During a second trip to Chattanooga, we took the Tennessee Aquarium’ s River Gorge Explorer two-hour boat tour of the historic Tennessee River. A modern, 70 seat, high speed catamaran powered by 3500 hp water-jet engines occasionally hit speeds as high as 55 MPH, and then dramatically splashed down to a crawl to the delight of the children and those who have never driven a boat. The water-over-the-bow deceleration was done several times each way, but I noticed when we were in regular river traffic, the mundane and far less dramatic, comfortable slow throttle-back was the standard operation. No one is allowed out of their seats while the boat is on a high-speed plane, and we were warned beforehand whenever a rapid deceleration was imminent. The trip went far enough downstream – one hour – to escape the commercial river sections and show case riverfront homes at the beginning of the Tennessee River Gorge that lay farther south. The naturalist/guide was outstanding. We had a young man who knew every phase of the river and its ecosystem with personal knowledge of the entire system. That part of the tour was outstanding.

After twelve days of exploring the area around Lookout Mountain, where the campground is located, we are ready to roll. Living with high-speed bumper to bumper traffic is how I spent the most of my adult life, so in my retirement I choose to relax and kick back, enjoy the subdued pursuit of tranquility and relaxation. Driving Interstate 24 through Chattanooga is not the answer. Luckily, we’re only twenty-five miles away so that nerve-wracking Interstate construction zone driving experience only lasts a few minutes, either into or out of the city. The alternative, driving the Scenic Parkway along the top of Lookout Mountain and down into Fort Oglethorpe is a unique alternative, but not a viable one.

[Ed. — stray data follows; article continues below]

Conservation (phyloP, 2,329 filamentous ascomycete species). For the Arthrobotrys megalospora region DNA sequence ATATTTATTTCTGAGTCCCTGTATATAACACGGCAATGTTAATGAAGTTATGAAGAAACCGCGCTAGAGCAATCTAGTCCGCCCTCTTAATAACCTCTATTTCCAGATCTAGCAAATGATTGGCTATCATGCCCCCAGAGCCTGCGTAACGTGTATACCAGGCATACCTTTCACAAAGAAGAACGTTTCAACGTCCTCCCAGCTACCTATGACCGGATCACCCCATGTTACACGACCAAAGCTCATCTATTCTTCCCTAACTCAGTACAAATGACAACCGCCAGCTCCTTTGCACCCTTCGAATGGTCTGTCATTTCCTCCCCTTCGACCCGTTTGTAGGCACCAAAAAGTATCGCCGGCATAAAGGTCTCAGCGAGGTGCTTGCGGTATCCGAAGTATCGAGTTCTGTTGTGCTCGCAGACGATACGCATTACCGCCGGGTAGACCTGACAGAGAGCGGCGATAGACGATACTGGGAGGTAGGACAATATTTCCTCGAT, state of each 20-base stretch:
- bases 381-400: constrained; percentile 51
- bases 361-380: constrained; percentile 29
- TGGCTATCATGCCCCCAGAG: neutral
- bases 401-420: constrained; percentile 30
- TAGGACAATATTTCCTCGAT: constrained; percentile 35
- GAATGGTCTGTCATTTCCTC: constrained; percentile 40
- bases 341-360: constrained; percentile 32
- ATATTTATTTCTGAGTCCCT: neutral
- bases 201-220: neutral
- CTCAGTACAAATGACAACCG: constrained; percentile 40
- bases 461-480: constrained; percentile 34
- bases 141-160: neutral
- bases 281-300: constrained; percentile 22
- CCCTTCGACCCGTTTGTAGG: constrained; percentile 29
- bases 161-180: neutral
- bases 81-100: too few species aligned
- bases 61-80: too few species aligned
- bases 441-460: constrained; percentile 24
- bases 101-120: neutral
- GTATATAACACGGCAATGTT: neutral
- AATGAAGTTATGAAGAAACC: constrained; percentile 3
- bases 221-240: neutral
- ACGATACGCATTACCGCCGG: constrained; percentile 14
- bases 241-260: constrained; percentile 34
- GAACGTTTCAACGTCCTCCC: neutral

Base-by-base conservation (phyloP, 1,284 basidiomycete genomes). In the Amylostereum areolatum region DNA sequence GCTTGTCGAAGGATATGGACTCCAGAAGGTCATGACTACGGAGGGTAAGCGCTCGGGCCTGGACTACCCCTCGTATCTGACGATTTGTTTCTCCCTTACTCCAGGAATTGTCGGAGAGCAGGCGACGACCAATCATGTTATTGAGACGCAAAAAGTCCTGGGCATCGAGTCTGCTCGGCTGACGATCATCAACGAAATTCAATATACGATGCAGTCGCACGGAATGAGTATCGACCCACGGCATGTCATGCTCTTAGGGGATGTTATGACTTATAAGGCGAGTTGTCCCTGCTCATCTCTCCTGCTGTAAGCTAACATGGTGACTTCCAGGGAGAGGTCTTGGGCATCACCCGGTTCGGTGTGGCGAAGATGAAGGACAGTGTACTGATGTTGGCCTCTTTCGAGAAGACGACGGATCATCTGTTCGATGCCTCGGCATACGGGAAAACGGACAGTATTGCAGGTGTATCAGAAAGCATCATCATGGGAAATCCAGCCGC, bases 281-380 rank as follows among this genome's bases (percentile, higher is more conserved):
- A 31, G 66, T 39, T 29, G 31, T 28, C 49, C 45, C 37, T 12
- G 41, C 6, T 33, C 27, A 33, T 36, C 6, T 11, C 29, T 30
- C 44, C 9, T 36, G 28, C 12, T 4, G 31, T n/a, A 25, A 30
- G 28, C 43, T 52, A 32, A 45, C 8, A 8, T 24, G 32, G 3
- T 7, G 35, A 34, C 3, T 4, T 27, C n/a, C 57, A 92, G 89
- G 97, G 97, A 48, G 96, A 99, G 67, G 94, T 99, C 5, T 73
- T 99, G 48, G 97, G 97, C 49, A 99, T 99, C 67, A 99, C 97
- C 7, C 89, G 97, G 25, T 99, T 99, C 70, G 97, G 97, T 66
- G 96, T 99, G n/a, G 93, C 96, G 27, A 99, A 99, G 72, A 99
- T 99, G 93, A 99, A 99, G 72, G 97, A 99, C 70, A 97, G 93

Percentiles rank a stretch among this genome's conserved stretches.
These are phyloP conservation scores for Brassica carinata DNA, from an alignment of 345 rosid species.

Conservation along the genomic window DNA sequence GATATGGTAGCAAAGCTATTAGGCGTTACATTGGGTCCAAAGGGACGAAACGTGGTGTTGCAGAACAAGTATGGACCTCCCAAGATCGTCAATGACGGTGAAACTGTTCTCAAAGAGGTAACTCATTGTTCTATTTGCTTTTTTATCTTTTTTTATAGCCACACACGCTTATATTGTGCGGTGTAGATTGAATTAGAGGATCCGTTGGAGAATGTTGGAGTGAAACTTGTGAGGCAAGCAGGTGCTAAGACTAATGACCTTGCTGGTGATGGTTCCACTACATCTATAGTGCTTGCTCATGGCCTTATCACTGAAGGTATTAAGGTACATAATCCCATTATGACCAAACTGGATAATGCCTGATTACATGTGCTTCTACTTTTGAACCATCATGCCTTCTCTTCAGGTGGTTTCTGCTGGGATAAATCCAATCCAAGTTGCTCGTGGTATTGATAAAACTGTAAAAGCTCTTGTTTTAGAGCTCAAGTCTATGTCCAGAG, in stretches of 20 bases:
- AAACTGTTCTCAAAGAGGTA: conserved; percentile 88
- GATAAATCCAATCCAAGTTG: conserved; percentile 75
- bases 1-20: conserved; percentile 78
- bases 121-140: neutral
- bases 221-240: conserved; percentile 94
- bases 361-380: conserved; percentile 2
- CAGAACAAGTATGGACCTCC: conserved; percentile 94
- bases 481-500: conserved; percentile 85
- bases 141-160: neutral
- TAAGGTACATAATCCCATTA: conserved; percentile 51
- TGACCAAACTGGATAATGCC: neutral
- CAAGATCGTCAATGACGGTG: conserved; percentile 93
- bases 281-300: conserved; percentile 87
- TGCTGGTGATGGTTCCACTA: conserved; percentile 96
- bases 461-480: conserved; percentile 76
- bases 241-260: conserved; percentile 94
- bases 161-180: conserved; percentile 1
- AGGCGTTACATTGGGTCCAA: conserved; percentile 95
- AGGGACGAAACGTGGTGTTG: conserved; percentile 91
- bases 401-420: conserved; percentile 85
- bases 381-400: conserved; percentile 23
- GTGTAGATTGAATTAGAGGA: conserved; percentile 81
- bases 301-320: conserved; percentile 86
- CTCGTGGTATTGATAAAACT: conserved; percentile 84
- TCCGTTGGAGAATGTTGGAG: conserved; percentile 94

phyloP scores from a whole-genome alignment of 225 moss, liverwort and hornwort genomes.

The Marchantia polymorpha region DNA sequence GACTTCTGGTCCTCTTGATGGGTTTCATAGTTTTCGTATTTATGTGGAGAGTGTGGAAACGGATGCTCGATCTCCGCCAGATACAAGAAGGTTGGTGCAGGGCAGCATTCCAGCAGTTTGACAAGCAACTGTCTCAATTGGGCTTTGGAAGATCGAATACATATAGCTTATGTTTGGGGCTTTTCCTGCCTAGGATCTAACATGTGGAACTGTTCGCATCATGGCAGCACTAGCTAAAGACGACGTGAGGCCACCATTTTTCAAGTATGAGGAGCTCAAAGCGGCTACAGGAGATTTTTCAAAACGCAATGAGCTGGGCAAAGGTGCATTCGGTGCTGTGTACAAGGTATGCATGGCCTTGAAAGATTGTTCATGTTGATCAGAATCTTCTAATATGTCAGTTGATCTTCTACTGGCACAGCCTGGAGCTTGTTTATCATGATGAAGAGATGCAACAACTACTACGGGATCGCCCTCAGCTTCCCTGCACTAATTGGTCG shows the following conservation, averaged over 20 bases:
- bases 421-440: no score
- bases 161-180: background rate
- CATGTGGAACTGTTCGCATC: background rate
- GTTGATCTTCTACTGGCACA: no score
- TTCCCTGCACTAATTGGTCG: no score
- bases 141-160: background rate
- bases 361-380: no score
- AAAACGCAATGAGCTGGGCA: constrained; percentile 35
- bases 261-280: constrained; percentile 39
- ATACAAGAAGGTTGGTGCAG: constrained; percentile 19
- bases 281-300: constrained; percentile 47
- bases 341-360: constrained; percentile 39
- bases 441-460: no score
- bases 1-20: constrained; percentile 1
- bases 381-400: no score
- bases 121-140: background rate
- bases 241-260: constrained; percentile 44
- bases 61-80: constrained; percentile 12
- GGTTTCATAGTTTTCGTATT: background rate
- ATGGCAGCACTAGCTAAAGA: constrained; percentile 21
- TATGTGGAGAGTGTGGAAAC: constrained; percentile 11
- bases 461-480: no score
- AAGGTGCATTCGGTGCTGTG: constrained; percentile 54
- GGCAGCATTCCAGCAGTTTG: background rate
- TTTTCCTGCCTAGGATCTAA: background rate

We did notice one major change in American restaurant protocol while eating in Chattanooga and the surrounding area. I have no doubt the MBAs who run America’s restaurants will soon implement the cost-saving procedure country-wide. There are two basic kinds of restaurants: those with settings and those with set-ups. A setting is found with table cloth restaurants and includes all the requisite silverware, such as forks – including a salad fork – spoons and knives placed carefully and sequentially on a cloth napkin. Setups on the other hand, are usually silverware/plastic-ware wrapped in a paper napkin held together with a tear-off wrapper casually tossed in the center of the table. Two restaurants we ate at, including a Thai restaurant we liked so much we returned for a second visit, and a Barbecue restaurant in nearby Trenton, had only one utensil in their set-ups: a fork! Cut your meat? Naw, just chew off a chunk. Push your veggies on your fork with your finger, although which one is considered proper. It wouldn’t surprise me if they reuse the wrapper the fork comes in. I wonder if this is catching on with restaurants country-wide?

This weekend the RVs are back in full force, except for a friendly, disciplined group of Asians which has replaced the Indian family camped in the same sites last weekend with yet another tent city. Their campsites last night were a problem for us as we tried to decide what kind of firewood they used in their campfires. Every once in a while we come across great smelling campfires, flavored with hickory or even mesquite, and conversely, sometimes we have neighbors who use old creosote-soaked, railway cross-ties. We retired early and turned on the air-conditioning.

Next: James “Sloppy” Floyd State Park, just in time for the solar eclipse, at: